Product Information:-

  • Journals
  • Books
  • Case Studies
  • Regional information
Request a service from our experts.
Visit the JDAL journal page.

How to... conduct empirical research

Options:     Print Version - How to... conduct empirical research, part 1 Print view

What is it?

Empirical research is research that is based on observation and measurement of phenomena, as directly experienced by the researcher. The data thus gathered may be compared against a theory or hypothesis, but the results are still based on real life experience. The data gathered is all primary data, although secondary data from a literature review may form the theoretical background.

Typically, empirical research embodies the following elements:

  • A research question, which will determine research objectives.

  • A particular and planned design for the research, which will depend on the question and which will find ways of answering it with appropriate use of resources.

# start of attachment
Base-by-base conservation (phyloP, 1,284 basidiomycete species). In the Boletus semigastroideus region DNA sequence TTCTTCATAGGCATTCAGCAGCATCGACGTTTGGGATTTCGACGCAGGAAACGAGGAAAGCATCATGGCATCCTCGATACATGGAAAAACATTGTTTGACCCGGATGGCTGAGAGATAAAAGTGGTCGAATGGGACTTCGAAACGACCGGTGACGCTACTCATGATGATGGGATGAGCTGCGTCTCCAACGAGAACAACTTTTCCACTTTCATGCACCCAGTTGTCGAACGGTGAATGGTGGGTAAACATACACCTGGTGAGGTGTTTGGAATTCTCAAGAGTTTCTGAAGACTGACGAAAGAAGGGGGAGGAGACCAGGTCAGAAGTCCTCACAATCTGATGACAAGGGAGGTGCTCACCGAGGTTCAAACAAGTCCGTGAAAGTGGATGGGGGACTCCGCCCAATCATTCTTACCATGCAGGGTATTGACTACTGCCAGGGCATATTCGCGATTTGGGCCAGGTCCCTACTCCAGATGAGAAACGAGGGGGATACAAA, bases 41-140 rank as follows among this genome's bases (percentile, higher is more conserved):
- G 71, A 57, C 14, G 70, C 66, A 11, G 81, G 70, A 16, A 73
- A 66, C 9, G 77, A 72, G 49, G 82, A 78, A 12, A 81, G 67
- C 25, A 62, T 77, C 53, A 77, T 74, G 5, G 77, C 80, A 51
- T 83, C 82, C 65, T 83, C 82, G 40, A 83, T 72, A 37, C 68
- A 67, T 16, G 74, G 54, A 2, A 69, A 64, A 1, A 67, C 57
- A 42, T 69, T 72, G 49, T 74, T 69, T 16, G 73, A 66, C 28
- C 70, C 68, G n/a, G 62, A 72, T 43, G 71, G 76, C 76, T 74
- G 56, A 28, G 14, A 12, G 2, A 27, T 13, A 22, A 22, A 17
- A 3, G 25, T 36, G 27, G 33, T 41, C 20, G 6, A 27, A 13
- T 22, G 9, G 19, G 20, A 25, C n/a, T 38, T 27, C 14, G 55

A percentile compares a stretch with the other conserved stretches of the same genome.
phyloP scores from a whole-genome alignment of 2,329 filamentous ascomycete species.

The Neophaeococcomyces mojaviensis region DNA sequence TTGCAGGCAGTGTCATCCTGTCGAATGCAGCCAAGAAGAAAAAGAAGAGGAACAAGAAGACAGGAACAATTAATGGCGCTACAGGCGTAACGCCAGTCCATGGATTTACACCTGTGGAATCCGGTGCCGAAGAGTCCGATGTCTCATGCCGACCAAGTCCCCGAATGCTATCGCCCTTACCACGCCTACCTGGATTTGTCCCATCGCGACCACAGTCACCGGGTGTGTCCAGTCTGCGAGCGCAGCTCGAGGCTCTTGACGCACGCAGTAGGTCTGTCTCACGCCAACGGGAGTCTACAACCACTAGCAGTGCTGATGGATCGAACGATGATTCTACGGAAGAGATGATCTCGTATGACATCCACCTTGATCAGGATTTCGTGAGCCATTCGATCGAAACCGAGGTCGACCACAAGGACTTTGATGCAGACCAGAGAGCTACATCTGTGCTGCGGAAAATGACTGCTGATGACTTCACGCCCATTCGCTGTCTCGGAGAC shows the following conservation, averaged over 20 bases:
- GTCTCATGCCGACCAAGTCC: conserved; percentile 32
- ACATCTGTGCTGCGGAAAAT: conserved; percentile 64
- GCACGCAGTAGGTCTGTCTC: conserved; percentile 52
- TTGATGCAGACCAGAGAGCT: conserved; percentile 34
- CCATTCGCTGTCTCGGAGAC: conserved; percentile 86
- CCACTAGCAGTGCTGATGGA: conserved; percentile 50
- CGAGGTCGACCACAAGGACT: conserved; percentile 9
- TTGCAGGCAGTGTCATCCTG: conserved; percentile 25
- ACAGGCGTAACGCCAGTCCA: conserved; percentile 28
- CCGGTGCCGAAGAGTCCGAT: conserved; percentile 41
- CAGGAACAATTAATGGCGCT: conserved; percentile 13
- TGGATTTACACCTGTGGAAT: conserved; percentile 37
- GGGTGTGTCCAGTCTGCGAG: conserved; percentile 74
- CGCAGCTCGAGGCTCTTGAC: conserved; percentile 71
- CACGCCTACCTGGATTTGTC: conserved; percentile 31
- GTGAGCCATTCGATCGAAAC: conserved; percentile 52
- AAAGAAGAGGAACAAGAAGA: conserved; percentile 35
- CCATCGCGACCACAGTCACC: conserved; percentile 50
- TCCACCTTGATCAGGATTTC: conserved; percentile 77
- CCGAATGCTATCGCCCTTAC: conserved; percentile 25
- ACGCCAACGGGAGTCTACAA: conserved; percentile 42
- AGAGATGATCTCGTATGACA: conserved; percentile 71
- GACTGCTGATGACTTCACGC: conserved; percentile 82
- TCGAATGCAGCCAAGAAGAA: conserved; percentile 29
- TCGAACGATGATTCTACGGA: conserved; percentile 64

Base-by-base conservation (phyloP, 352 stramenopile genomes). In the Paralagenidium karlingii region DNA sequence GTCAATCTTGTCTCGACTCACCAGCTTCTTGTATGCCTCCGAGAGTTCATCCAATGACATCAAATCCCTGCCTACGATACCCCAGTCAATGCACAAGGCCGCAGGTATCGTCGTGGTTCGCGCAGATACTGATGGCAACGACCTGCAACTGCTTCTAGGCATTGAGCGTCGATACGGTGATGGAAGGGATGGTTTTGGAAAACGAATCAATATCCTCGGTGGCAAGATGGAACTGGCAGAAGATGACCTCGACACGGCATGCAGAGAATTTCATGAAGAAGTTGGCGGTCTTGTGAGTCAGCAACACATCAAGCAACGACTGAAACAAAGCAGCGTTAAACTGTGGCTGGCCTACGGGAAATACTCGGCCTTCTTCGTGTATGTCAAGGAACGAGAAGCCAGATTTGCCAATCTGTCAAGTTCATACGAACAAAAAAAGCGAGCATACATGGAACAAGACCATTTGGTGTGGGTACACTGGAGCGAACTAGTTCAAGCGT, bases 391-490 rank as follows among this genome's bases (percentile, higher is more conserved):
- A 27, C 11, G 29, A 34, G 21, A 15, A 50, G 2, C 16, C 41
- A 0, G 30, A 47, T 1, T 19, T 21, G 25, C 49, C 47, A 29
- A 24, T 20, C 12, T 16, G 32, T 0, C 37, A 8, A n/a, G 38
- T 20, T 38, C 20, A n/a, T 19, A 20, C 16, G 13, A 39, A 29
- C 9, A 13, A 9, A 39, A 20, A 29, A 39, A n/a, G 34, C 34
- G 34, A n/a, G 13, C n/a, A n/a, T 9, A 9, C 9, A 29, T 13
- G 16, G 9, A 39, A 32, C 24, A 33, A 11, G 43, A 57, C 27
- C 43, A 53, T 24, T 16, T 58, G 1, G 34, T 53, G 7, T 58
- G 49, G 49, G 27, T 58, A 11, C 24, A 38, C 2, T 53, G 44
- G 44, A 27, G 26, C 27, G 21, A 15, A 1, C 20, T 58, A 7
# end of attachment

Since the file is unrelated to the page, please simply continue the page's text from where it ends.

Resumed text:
• The gathering of primary data, which is then analysed.

  • A particular methodology for collecting and analysing the data, such as an experiment or survey.

  • The limitation of the data to a particular group, area or time scale, known as a sample: for example, a specific number of employees of a particular company type, or all users of a library over a given time scale. The sample should be somehow representative of a wider population.

  • The ability to recreate the study and test the results. This is known as reliability.

  • The ability to generalize from the findings to a larger sample and to other situations.